Reduce Risk, Vulnerability and Gender Inequality in Agriculture
March 19, 2014
The Agriculture sector faces many risks that could pose potentially serious consequences for all stakeholders. Volatility in the prices of agricultural commodities and "inputs" such as fertilizer, pesticides and equipment, as well as impact from pests, diseases, droughts, floods and hurricanes—which have become more frequent and severe due to climate change—can negatively affect farmers and others involved in the agriculture industry. They can also put a severe fiscal strain on government. Malnutrition, gender inequality and bad governance also curb productivity and raise vulnerability over the long term.
Managing Risk and Vulnerability
The Bank helps countries assess and manage agricultural risks and vulnerabilities—at the broader sector level and on farms. Agricultural risk assessment helps identify appropriate risk management strategies, which often include:
- Mitigation: Improved water management; Use of drought and flood tolerant seeds, Early warning systems and other activities that reduce the likelihood of adverse events and the severity of losses
- Risk transfer: Insurance, hedging, and other arrangements
- Coping: Savings and targeted safety net programs, risk financing
The Bank also helps countries with appropriate agricultural investments, policy support, and technical assistance activities to make their agriculture sectors more resilient.
The Bank has helped Niger develop a risk management action plan and is currently helping 13 countries—including Ghana, Paraguay, Mongolia and Tajikistan—with agriculture risk assessments and management. World Bank partnership CGIAR has helped develop crops that are resistant to droughts and floods—drought-tolerant maize is now grown in southern Africa and flood-resistant rice benefits over 100,000 rice farmers in Bangladesh, India and the Philippines. The Bank has established the Agriculture Insurance Development Program and the Global Index Insurance Facility to scale up agriculture insurance for farmers who are vulnerable to catastrophic weather and other natural disasters. In India, the Bank helped design and implement an innovative crop insurance program that has benefited 1 million farmers.
The Bank also helps families survive agricultural risks with immediate assistance in the form of food and cash for basic necessities and social safety net programs. Cash transfers helped families in Ethiopia and Kenya buy food when food prices spiked, while livelihood programs provided temporary employment and income for Somalian farmers affected by drought.
The Bank’s Forum on Agriculture Risk Management in Development (FARMD) knowledge platform improves understanding around agricultural risk management.
Reducing Risk of Disease Outbreaks
Global trade and climate change are expected to increase the incidence of diseases, including zoonotic and vector borne diseases. The Bank supports strengthening animal health systems, including disease surveillance, prevention and control especially in South Asia, East Asia, Africa and Central Asia, where risks are high. The Bank also works to improve veterinary services and develop livestock insurance. A World Bank-grant to the World Organization for Animal Health and the World Health Organization supports the development of tools to help countries manage climate-sensitive diseases. The Bank has helped 60 countries control Avian Influenza, scale up nation-wide brucellosis-control in Kyrgyzstan, Azerbaijan and Armenia, and address a range of diseases in Zambia.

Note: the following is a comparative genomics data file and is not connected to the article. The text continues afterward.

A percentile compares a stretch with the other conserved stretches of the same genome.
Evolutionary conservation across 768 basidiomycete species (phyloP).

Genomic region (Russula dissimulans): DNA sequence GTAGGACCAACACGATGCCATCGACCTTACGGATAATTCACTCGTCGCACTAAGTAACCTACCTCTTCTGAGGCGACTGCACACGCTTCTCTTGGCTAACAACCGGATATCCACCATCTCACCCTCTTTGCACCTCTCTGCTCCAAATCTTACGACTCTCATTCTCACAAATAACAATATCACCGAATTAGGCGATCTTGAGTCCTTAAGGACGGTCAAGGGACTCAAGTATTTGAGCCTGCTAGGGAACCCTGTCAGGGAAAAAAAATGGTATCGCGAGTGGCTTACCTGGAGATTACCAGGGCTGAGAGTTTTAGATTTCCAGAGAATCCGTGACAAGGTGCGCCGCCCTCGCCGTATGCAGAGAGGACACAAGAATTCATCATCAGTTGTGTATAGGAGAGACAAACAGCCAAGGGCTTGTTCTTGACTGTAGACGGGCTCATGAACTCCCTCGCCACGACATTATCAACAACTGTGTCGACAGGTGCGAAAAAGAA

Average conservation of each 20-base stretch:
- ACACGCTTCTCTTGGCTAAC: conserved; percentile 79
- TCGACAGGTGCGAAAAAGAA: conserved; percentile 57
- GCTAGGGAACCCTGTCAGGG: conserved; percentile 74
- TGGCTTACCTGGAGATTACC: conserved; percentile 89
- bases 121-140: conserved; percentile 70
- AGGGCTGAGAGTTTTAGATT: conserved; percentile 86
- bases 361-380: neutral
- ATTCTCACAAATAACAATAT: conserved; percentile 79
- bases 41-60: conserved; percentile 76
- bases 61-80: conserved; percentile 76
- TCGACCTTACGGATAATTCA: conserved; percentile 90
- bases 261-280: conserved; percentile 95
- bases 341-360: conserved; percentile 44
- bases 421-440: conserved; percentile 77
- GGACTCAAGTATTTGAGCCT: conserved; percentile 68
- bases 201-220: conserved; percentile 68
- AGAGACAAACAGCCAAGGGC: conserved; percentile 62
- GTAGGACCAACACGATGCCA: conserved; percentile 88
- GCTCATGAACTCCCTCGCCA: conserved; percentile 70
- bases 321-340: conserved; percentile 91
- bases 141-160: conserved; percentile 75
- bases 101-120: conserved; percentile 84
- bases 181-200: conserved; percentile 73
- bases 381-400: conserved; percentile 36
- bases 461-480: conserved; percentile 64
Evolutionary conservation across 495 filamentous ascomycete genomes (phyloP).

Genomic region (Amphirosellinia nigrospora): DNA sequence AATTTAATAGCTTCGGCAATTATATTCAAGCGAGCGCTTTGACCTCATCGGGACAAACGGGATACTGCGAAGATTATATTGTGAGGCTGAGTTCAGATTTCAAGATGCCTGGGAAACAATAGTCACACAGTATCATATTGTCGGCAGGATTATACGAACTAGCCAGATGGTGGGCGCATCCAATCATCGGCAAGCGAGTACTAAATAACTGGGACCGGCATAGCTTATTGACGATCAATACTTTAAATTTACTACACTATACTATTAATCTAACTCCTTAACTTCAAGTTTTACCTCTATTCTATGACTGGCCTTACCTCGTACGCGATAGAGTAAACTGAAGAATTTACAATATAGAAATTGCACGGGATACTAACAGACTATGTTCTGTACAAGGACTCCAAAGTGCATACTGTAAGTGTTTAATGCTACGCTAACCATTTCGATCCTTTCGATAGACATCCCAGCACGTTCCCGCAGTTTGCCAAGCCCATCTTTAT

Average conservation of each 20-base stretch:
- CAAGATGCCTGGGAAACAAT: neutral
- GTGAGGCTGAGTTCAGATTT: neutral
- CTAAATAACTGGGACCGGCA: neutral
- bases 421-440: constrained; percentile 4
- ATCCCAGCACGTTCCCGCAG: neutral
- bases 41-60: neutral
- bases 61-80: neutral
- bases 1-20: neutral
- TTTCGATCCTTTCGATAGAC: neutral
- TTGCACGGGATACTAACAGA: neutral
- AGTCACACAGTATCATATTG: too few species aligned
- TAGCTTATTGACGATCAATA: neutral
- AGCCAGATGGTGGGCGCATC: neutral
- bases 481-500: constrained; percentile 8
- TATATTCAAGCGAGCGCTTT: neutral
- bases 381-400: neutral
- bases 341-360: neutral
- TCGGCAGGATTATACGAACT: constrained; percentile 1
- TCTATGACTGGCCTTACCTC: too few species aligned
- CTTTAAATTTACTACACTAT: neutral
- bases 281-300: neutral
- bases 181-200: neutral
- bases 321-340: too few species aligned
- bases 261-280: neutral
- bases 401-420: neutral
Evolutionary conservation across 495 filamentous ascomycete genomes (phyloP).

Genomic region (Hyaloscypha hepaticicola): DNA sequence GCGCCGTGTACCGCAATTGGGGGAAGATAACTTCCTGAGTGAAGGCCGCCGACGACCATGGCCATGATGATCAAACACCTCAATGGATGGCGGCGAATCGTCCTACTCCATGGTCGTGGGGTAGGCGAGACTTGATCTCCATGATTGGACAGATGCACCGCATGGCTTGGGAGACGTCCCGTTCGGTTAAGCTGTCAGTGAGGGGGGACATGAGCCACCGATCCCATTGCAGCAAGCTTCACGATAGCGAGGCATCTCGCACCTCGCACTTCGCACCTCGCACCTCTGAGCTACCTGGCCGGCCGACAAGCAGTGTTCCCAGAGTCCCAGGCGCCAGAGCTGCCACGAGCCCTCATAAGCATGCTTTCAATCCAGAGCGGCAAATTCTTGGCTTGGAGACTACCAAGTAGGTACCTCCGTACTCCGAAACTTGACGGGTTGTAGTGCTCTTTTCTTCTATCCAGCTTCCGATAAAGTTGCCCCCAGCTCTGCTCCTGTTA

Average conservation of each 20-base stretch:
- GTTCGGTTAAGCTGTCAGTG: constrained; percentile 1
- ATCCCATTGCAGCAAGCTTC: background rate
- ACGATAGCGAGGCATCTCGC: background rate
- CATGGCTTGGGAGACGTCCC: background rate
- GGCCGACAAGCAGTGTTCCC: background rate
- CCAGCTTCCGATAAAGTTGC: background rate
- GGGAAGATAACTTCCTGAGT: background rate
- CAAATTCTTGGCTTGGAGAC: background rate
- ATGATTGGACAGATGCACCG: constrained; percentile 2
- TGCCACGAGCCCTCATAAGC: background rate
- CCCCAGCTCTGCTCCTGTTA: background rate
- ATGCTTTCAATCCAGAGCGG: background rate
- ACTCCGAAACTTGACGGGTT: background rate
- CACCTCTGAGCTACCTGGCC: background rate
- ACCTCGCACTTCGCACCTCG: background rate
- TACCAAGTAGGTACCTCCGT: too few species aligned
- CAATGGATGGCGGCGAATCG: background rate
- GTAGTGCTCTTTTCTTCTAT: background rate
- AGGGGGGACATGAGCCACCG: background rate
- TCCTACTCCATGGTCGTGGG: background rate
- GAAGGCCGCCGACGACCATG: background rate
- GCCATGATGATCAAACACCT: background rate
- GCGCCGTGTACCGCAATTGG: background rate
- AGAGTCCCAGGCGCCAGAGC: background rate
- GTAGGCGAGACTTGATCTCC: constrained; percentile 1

Helping Countries Manage Volatile Food Prices
Large net importers of food, such as countries in the Middle East and North Africa, Asia and West Africa, are vulnerable to high and volatile world food prices. The Bank works with countries to better manage food imports and public food supply, and globally to make the food market—and food pricing-- more transparent.
To manage volatility in the food market, the Bank helps countries improve their grain-import supply chains to keep costs low and use food reserves more effectively. A partnership with other multilateral organizations, the Agriculture Market Information System provides information and analysis of crop production, trade, stocks and prices to promote policy discussions and crisis prevention.
Reducing Gender Inequality
Women’s opportunities continue to be constrained by a pervasive gender gap in access to assets and credit, which constrains their potential productivity. Raising yields on women-farmed land up to the levels achieved by men would increase agricultural production in developing countries by up to 4%.
The Bank promotes gender equality in its agriculture projects by setting targets to ensure that women benefit from projects, designing gender-specific action plans and activities to promote women’s empowerment across a number of agricultural activities and by ensuring that women gain access to finance that capitalizes on their proven ability to invest, save and repay loans. In Bolivia, workshops were held to give women a say in planned agriculture projects, and a separate training was provided to give them related agricultural skills.
The Bank also ensures that women participate in and benefit from land titling projects. In Aceh, Indonesia, the Bank facilitated providing space on land registration documents for registering land under women’s names, and local institutions were given additional gender-sensitivity training.
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